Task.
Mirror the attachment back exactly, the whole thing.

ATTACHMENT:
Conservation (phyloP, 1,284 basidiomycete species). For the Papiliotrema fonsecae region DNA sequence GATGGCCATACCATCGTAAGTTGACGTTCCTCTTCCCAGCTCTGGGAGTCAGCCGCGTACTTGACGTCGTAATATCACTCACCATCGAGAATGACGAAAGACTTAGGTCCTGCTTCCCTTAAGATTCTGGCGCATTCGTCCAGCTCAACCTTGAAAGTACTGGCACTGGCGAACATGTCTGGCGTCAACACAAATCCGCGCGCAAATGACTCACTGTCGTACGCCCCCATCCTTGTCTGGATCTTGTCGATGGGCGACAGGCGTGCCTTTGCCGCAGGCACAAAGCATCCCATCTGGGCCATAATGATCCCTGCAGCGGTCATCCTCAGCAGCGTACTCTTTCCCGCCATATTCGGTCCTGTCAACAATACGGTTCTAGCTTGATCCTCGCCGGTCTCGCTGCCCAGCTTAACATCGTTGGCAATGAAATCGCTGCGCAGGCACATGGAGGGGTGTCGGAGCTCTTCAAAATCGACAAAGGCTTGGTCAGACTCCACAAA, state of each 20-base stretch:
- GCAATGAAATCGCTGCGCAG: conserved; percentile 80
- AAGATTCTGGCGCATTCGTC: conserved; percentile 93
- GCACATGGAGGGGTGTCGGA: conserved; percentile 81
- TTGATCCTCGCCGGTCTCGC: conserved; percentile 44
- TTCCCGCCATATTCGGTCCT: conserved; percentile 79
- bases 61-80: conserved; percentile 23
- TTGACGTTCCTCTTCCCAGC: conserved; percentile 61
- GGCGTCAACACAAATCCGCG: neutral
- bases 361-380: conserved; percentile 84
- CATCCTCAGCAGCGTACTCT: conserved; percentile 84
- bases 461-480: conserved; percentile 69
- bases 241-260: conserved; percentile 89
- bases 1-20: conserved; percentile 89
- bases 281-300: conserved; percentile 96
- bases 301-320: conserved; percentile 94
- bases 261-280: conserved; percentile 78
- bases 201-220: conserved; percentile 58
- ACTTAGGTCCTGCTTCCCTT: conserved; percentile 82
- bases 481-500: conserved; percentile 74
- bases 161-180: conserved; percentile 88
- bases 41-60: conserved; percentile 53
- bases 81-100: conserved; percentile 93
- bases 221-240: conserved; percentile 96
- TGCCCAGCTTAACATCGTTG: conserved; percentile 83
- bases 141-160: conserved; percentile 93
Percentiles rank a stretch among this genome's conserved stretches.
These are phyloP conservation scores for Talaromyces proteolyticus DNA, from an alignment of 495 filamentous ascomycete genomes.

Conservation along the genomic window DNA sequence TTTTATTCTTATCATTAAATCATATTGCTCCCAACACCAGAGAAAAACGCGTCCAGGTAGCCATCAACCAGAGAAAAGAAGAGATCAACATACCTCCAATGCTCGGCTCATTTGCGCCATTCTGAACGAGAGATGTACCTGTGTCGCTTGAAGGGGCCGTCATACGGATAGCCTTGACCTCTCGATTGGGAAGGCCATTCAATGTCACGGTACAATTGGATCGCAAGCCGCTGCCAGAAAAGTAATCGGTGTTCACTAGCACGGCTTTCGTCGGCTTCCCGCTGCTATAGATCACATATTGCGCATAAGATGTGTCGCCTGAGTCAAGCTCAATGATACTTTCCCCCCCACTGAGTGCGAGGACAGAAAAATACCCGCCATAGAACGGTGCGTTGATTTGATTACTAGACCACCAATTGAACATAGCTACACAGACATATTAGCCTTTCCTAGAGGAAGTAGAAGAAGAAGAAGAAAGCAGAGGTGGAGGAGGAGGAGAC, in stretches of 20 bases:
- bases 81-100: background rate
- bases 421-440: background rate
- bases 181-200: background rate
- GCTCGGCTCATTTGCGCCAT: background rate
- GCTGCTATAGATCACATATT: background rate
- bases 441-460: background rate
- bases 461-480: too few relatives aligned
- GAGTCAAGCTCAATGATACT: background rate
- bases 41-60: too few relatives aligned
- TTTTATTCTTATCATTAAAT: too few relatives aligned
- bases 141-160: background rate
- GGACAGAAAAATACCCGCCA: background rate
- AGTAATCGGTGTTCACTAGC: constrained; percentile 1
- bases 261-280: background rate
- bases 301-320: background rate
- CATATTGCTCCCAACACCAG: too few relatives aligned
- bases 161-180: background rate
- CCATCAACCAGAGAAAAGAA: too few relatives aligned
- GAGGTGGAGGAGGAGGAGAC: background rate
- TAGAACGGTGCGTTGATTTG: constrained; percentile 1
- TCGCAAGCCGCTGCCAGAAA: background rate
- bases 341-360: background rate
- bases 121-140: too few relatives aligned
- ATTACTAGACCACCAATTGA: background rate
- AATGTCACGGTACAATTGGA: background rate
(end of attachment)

Conservation (phyloP, 1,284 basidiomycete species). For the Papiliotrema fonsecae region DNA sequence GATGGCCATACCATCGTAAGTTGACGTTCCTCTTCCCAGCTCTGGGAGTCAGCCGCGTACTTGACGTCGTAATATCACTCACCATCGAGAATGACGAAAGACTTAGGTCCTGCTTCCCTTAAGATTCTGGCGCATTCGTCCAGCTCAACCTTGAAAGTACTGGCACTGGCGAACATGTCTGGCGTCAACACAAATCCGCGCGCAAATGACTCACTGTCGTACGCCCCCATCCTTGTCTGGATCTTGTCGATGGGCGACAGGCGTGCCTTTGCCGCAGGCACAAAGCATCCCATCTGGGCCATAATGATCCCTGCAGCGGTCATCCTCAGCAGCGTACTCTTTCCCGCCATATTCGGTCCTGTCAACAATACGGTTCTAGCTTGATCCTCGCCGGTCTCGCTGCCCAGCTTAACATCGTTGGCAATGAAATCGCTGCGCAGGCACATGGAGGGGTGTCGGAGCTCTTCAAAATCGACAAAGGCTTGGTCAGACTCCACAAA, state of each 20-base stretch:
- GCAATGAAATCGCTGCGCAG: conserved; percentile 80
- AAGATTCTGGCGCATTCGTC: conserved; percentile 93
- GCACATGGAGGGGTGTCGGA: conserved; percentile 81
- TTGATCCTCGCCGGTCTCGC: conserved; percentile 44
- TTCCCGCCATATTCGGTCCT: conserved; percentile 79
- bases 61-80: conserved; percentile 23
- TTGACGTTCCTCTTCCCAGC: conserved; percentile 61
- GGCGTCAACACAAATCCGCG: neutral
- bases 361-380: conserved; percentile 84
- CATCCTCAGCAGCGTACTCT: conserved; percentile 84
- bases 461-480: conserved; percentile 69
- bases 241-260: conserved; percentile 89
- bases 1-20: conserved; percentile 89
- bases 281-300: conserved; percentile 96
- bases 301-320: conserved; percentile 94
- bases 261-280: conserved; percentile 78
- bases 201-220: conserved; percentile 58
- ACTTAGGTCCTGCTTCCCTT: conserved; percentile 82
- bases 481-500: conserved; percentile 74
- bases 161-180: conserved; percentile 88
- bases 41-60: conserved; percentile 53
- bases 81-100: conserved; percentile 93
- bases 221-240: conserved; percentile 96
- TGCCCAGCTTAACATCGTTG: conserved; percentile 83
- bases 141-160: conserved; percentile 93
Percentiles rank a stretch among this genome's conserved stretches.
These are phyloP conservation scores for Talaromyces proteolyticus DNA, from an alignment of 495 filamentous ascomycete genomes.

Conservation along the genomic window DNA sequence TTTTATTCTTATCATTAAATCATATTGCTCCCAACACCAGAGAAAAACGCGTCCAGGTAGCCATCAACCAGAGAAAAGAAGAGATCAACATACCTCCAATGCTCGGCTCATTTGCGCCATTCTGAACGAGAGATGTACCTGTGTCGCTTGAAGGGGCCGTCATACGGATAGCCTTGACCTCTCGATTGGGAAGGCCATTCAATGTCACGGTACAATTGGATCGCAAGCCGCTGCCAGAAAAGTAATCGGTGTTCACTAGCACGGCTTTCGTCGGCTTCCCGCTGCTATAGATCACATATTGCGCATAAGATGTGTCGCCTGAGTCAAGCTCAATGATACTTTCCCCCCCACTGAGTGCGAGGACAGAAAAATACCCGCCATAGAACGGTGCGTTGATTTGATTACTAGACCACCAATTGAACATAGCTACACAGACATATTAGCCTTTCCTAGAGGAAGTAGAAGAAGAAGAAGAAAGCAGAGGTGGAGGAGGAGGAGAC, in stretches of 20 bases:
- bases 81-100: background rate
- bases 421-440: background rate
- bases 181-200: background rate
- GCTCGGCTCATTTGCGCCAT: background rate
- GCTGCTATAGATCACATATT: background rate
- bases 441-460: background rate
- bases 461-480: too few relatives aligned
- GAGTCAAGCTCAATGATACT: background rate
- bases 41-60: too few relatives aligned
- TTTTATTCTTATCATTAAAT: too few relatives aligned
- bases 141-160: background rate
- GGACAGAAAAATACCCGCCA: background rate
- AGTAATCGGTGTTCACTAGC: constrained; percentile 1
- bases 261-280: background rate
- bases 301-320: background rate
- CATATTGCTCCCAACACCAG: too few relatives aligned
- bases 161-180: background rate
- CCATCAACCAGAGAAAAGAA: too few relatives aligned
- GAGGTGGAGGAGGAGGAGAC: background rate
- TAGAACGGTGCGTTGATTTG: constrained; percentile 1
- TCGCAAGCCGCTGCCAGAAA: background rate
- bases 341-360: background rate
- bases 121-140: too few relatives aligned
- ATTACTAGACCACCAATTGA: background rate
- AATGTCACGGTACAATTGGA: background rate